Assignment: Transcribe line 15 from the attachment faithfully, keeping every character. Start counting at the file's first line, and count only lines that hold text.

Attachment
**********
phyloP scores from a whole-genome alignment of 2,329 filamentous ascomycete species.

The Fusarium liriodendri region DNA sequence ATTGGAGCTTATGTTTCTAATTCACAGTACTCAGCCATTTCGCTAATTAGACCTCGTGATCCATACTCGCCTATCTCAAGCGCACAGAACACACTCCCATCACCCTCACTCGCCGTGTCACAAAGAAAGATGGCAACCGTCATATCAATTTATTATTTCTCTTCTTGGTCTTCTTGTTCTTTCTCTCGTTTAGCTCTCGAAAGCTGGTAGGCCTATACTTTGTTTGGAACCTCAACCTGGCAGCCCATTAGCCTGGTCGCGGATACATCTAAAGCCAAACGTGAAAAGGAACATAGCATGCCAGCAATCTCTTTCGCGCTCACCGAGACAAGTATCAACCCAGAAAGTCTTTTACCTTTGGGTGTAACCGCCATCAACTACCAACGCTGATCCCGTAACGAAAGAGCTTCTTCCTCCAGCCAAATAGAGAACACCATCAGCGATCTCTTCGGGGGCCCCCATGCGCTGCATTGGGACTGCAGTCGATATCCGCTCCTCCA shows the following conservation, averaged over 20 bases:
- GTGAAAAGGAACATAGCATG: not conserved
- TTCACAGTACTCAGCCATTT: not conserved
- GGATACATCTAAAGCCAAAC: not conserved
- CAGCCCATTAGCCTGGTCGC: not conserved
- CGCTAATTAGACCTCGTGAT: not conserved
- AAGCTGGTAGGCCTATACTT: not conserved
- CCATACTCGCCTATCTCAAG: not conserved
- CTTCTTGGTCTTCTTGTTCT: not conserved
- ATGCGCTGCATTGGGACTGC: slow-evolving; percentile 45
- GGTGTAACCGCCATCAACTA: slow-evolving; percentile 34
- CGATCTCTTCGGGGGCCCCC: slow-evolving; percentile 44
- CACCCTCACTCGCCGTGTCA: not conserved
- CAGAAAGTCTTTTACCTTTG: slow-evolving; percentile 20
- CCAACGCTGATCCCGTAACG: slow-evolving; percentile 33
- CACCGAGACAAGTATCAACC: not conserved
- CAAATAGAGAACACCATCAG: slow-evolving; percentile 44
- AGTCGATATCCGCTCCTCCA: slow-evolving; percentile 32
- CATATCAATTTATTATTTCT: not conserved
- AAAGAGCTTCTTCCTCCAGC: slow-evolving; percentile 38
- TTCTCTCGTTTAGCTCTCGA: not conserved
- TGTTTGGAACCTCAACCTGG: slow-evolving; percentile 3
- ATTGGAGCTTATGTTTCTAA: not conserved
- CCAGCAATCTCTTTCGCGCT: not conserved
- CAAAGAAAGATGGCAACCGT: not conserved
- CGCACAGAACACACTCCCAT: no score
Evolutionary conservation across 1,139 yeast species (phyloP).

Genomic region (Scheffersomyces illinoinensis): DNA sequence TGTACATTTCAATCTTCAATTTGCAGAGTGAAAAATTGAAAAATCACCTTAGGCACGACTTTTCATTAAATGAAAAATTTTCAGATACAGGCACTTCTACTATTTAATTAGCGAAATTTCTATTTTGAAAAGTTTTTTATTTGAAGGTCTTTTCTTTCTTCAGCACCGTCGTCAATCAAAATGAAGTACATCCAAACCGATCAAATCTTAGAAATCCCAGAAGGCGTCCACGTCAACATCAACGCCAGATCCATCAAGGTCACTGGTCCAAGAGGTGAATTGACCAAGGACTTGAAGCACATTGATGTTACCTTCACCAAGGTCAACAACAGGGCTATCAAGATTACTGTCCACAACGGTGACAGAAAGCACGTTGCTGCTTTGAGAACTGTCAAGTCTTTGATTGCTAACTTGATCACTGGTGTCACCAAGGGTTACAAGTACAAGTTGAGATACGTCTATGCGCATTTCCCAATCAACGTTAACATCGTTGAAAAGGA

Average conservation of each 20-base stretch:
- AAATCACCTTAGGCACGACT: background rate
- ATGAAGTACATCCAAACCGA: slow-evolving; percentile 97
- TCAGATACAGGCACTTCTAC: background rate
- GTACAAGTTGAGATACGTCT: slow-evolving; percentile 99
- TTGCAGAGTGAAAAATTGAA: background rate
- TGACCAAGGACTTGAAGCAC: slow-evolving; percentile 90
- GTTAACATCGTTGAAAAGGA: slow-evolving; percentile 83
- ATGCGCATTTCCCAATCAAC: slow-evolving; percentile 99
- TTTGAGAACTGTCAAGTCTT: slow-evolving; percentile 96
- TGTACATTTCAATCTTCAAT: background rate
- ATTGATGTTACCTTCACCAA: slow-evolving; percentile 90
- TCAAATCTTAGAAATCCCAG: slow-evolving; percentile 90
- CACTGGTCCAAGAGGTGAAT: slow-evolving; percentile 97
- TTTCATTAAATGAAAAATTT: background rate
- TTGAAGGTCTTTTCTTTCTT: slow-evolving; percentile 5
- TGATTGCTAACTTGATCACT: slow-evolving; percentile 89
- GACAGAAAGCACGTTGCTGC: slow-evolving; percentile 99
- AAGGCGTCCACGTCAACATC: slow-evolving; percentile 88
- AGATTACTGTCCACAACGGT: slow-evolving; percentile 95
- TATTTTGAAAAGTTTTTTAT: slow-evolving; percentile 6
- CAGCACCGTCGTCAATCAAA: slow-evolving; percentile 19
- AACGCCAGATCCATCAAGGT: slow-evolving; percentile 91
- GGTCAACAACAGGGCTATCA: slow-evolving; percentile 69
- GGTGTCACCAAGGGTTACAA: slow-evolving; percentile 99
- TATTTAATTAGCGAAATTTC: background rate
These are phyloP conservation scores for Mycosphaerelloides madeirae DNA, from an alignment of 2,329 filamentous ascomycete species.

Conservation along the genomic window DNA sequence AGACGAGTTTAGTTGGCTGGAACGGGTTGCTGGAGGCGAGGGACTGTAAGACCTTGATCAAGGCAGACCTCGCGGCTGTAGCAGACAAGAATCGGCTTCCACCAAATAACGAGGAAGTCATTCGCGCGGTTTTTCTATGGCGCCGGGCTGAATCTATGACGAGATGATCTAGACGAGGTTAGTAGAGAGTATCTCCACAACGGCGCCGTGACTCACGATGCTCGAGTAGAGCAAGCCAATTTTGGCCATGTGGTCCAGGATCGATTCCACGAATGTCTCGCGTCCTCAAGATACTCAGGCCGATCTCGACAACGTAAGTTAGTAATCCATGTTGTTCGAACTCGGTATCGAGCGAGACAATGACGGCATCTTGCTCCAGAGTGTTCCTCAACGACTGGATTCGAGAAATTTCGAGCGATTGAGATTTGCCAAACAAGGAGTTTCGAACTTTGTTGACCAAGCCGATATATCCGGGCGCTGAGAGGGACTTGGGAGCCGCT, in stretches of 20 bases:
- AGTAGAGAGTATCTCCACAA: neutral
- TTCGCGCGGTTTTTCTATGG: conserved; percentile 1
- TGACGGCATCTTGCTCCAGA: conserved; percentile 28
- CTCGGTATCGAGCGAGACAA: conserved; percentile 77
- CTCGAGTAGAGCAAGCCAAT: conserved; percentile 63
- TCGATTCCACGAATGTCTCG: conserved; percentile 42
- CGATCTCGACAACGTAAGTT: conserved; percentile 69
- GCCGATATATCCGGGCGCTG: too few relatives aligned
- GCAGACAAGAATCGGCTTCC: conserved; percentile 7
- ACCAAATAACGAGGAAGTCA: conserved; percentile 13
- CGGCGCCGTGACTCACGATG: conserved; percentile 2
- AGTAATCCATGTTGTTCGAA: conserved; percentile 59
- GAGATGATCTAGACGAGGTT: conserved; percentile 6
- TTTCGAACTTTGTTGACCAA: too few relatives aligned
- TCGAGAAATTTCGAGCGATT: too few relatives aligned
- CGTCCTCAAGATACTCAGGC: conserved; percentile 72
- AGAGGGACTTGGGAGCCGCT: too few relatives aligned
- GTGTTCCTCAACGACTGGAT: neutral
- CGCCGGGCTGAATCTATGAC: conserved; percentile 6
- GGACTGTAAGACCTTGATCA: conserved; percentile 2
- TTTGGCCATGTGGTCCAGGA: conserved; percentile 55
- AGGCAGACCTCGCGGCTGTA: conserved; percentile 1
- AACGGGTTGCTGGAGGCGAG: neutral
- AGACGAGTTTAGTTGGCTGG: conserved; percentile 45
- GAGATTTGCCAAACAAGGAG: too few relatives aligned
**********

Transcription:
- CAGAAAGTCTTTTACCTTTG: slow-evolving; percentile 20